Published On: Jul 18 2012 11:24:26 AM CDTUpdated On: Jul 22 2014 07:02:05 AM CDT
This week marks the 112th anniversary of modern air conditioning, and aren't we all thankful! Look back at the history of fans, air conditioners and other ways humans have tried to stay cool through the centuries.
If you had enough money in ancient Rome, you could cool your home with water pumped from aqueducts into pipes circulating through the walls of your home, according to history.com.
Evaporative cooling, which adds moisture to the air that cools things down as it evaporates, dates back to ancient Egypt. Egyptians would hang wet mats in doorways or have slaves fan jars full of water. Similar techniques can be found in American Indian communities, the American West and 19th-century textile mills.
Medieval Persians used wind towers, which worked kind of like a reverse chimney. Tall windows captured wind, which was funneled into and circulated around homes, according to history.com.
Nineteenth century American settlers often built sod homes, which often weren’t permanent but did keep cool in the summer, according to history.com.
Oscillating fans began showing up in the U.S. in the early 20th century, thanks to electricity and inventor Nikola Tesla’s alternating current motors, according to Slate.
Willis Carrier built the first modern air conditioner in 1902 to keep humidity down (and keep pages from wrinkling) in the New York printing plant where he worked, according to articles in Slate and The Atlantic. It accomplished its goal by sending air through coils cooled by water.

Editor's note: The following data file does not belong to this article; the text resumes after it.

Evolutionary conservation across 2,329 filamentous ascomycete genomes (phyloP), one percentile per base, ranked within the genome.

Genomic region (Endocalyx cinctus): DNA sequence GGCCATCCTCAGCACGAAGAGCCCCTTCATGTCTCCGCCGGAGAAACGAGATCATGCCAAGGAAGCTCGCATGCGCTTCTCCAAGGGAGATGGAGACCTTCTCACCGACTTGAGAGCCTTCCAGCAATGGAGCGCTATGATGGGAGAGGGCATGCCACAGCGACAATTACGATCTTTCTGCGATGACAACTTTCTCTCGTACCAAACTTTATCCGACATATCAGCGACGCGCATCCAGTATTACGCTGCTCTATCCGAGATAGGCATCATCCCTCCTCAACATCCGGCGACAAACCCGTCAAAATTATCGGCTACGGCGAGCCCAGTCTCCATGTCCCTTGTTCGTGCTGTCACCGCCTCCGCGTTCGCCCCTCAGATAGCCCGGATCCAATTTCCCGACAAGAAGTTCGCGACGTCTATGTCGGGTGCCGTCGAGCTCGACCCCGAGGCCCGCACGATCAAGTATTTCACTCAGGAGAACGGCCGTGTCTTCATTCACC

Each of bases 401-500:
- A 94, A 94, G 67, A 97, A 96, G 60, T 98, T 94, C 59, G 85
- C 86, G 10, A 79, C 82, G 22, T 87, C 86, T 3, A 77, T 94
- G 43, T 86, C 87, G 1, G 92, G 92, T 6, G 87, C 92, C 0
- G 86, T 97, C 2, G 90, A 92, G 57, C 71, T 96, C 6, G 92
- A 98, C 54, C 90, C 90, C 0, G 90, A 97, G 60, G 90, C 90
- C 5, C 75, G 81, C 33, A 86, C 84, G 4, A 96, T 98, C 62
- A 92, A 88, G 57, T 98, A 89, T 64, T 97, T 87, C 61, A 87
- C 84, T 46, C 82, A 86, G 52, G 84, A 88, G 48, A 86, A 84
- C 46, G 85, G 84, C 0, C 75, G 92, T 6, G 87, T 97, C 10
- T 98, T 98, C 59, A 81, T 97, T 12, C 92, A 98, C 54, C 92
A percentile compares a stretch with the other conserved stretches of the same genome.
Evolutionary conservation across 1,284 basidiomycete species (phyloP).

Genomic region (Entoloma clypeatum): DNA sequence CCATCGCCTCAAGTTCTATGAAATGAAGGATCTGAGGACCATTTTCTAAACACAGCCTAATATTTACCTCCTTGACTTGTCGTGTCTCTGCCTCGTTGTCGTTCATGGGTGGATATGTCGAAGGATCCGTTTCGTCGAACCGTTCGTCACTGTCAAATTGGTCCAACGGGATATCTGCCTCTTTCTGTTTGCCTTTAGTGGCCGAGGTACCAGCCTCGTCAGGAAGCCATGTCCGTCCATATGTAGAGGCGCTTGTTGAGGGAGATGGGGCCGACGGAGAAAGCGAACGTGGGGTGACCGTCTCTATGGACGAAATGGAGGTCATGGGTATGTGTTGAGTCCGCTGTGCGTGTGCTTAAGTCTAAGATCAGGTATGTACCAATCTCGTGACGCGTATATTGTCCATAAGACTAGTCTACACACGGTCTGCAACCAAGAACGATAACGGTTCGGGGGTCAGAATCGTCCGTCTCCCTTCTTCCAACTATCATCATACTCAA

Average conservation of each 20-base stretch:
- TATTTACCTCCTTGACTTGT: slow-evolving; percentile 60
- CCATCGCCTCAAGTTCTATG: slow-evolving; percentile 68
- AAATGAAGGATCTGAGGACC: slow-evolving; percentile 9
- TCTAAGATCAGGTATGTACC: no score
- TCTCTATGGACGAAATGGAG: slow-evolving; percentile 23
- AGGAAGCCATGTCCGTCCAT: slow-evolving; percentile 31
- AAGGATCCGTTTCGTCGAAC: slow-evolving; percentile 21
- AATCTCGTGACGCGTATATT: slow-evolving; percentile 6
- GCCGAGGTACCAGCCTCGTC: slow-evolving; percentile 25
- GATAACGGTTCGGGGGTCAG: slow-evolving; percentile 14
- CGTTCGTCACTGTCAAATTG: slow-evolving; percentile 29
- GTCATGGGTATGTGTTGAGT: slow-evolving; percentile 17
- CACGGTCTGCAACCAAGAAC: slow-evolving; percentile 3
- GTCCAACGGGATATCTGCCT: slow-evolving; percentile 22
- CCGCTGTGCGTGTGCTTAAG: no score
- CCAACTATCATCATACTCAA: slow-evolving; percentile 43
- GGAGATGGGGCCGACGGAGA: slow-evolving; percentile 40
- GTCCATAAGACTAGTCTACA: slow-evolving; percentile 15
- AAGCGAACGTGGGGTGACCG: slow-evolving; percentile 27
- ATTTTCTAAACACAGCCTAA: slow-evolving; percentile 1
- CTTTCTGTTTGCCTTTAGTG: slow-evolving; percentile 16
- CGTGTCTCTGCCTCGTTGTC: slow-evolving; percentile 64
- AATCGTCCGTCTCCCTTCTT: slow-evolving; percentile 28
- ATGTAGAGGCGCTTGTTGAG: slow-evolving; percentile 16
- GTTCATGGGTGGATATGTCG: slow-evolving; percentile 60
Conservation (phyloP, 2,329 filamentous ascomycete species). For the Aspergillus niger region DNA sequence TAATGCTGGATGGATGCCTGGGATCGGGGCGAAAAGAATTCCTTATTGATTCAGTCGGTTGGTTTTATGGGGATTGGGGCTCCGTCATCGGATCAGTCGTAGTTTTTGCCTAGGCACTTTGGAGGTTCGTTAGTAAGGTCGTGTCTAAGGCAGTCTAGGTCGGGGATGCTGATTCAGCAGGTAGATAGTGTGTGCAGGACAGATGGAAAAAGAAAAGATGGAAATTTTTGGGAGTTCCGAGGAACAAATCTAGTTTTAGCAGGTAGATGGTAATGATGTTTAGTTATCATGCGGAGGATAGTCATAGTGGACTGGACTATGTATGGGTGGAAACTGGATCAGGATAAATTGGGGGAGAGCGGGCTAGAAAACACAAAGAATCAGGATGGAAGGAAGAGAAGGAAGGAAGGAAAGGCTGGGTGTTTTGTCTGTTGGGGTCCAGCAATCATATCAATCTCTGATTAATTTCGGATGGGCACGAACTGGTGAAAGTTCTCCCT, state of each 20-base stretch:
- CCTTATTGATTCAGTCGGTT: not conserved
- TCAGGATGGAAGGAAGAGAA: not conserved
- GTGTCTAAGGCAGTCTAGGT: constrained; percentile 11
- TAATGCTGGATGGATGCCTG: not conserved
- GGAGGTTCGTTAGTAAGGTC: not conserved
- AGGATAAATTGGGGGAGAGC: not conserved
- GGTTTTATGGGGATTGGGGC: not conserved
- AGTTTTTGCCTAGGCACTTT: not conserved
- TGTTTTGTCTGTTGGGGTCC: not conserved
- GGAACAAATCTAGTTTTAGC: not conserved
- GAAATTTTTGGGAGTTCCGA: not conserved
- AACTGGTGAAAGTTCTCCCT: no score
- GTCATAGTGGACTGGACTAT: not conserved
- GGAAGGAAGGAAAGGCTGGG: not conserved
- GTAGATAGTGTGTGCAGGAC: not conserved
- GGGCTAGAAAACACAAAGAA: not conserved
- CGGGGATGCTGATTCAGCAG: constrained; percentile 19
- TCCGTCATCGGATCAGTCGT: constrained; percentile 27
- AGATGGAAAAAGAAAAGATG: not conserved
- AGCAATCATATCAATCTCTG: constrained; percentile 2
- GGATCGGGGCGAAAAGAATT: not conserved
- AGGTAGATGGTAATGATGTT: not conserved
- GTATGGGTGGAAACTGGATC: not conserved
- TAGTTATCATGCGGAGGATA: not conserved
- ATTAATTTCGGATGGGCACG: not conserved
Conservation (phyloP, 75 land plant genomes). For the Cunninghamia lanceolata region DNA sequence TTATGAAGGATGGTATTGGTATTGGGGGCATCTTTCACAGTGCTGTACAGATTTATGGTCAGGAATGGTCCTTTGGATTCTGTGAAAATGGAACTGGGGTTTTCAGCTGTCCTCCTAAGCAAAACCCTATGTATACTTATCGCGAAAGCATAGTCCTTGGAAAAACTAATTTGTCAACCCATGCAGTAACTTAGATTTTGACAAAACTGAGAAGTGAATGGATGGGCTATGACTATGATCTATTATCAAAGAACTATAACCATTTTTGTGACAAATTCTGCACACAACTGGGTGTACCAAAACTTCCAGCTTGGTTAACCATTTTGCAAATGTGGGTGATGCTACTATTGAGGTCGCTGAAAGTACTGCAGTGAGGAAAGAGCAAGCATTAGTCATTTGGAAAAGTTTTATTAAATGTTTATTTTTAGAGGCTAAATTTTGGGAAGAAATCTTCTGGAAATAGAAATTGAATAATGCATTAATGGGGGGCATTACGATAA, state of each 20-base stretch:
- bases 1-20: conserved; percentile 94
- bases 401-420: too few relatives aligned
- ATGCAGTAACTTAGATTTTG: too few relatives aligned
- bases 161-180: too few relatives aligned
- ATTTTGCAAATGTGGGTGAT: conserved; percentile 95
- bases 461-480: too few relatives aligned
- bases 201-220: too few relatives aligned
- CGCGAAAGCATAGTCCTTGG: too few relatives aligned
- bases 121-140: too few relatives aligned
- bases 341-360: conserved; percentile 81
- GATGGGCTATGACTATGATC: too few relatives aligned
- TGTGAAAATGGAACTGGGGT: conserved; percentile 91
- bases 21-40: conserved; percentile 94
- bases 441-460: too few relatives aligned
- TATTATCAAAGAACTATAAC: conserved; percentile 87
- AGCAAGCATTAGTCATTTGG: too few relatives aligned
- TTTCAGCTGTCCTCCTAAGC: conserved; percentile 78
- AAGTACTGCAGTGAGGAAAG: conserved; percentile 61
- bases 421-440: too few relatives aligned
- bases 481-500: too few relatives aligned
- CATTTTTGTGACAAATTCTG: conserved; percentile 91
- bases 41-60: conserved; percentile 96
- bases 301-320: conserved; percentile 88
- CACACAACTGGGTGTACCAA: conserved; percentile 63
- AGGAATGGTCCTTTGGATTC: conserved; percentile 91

Window air conditioning units were introduced in the 1930s, but were still too expensive for most Americans, according to Time.
In the 1940s and 50s, air conditioners were marketed to offices as a way to increase productivity. The industry had stats to back this up, including one study that showed typists in a cooler office increased output by 24 percent, according to Time.
The world’s first air-conditioned bus was equipped in San Antonio, Texas, in 1946, according to the Carrier Corporation. Air conditioning in cars began to become a status symbol in the mid-1950s, according to the Atlantic.
The Packard Motor Car Company first offered air conditioning in cars in 1939, but it was discontinued two years later. The Chrysler Imperial was the first car after that to feature a cooling system in 1953.
More homes got air conditioning in the 1950s, but it would still be a little while before the trend really took off. Ten percent of homes had air conditioning in 1965, but that number jumped to 86 percent by 2007, according to Slate.
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